Tackling the Reading-Writing Modules of the DSAT

Tackling the Reading-Writing Modules of the DSAT

By Saige Brown


With the SAT transitioning into a digital format, many students are left wondering how their approach to the new test style should change and adapt. While there are certainly similarities between physical and digital, there are a few key differences that change the way students need to go into the DSAT. Our blog has already covered the whole of the formatting changes as well as more specific ways to improve your math score, so now it’s time for the reading-writing (RW) section to get the same treatment! Read on for a rundown of the changes in the new digital RW medium as well as new question types and strategies to implement as you take the RW modules.

The Baseline

Both the SAT and the DSAT have a focus on reading comprehension and grammar choices. However, the DSAT places its emphasis on adaptive testing as opposed to static testing. Where before students all took the same test, now online the DSAT adapts to each user differently. For the physical SAT, there were two separate sections under the humanities category: the English section with a more grammatical focus and the reading section with a more comprehensive/inference-based focus. The digital SAT has done away with this separation, interspersing questions of all types with each other under the new cohesive reading-writing label. As a result, students are likely to see reading-based questions followed by questions focused on punctuation throughout the test. In this way, they can combine their knowledge of the separate concepts into one two-module section instead of something more distinct.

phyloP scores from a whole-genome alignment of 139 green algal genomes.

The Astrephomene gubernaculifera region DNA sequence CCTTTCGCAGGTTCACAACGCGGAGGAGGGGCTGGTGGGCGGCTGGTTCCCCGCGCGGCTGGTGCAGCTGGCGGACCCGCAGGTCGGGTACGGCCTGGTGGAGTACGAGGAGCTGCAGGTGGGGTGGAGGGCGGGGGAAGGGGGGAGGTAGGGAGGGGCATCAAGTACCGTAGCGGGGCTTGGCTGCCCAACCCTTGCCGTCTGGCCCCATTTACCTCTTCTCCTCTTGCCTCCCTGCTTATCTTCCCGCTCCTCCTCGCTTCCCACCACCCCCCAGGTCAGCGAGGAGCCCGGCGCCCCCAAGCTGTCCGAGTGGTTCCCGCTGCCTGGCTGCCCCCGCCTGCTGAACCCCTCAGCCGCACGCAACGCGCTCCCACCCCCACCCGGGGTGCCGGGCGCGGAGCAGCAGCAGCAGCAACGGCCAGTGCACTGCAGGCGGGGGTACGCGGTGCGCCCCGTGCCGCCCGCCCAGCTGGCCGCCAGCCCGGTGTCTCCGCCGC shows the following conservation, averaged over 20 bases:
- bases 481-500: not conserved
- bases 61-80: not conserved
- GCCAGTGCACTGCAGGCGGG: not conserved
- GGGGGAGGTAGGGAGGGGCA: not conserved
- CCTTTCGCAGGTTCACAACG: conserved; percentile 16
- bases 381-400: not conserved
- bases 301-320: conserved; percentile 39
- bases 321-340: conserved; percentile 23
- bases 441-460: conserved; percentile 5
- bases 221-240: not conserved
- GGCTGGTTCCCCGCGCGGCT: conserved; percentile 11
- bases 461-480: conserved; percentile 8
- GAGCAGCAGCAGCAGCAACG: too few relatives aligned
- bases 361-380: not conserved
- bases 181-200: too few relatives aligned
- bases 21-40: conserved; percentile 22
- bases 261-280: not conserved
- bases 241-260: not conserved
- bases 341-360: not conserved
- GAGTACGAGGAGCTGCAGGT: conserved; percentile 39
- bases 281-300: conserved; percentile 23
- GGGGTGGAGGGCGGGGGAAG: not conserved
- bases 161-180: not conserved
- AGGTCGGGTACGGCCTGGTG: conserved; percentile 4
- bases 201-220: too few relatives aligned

In addition, a few new question types have been added to the DSAT to balance out the ones that were cut. Gone are the page-long reading sections with chunks of questions relating to them. Instead, any reading comprehension questions have been relegated to one or two paragraphs to analyze at most. Thus, students are able to focus on answering one question at a time instead of connecting them to each other or anticipating something else related to their current subject. The need for annotation has become much less prominent, as the information given for each question is short enough to not require as much in-depth analysis via underlining, circling, or boxing. Instead, the test provides students with a highlighting tool in case they need to remember a crucial piece of information for any given question.

New Horizons

One entirely new concept, instead of a reworked one from the physical SAT, is that of rhetorical synthesis or “bullet point note” questions. As an example:


While researching a topic a student has taken the following notes:

  • Not all big cats are considered to be “big cats.”
  • Even if a cat-like animal is big, that does not automatically officially classify it as a “big cat,” technically speaking.
  • Big cats must belong to the Panthera genus and have a special bone in their throats that allows them to roar.
  • Only lions, jaguars, tigers, and leopards fit these specifications.
  • This means even cougars, mountain lions, cheetahs, and pumas, though large in size, are not classed as “big cats.”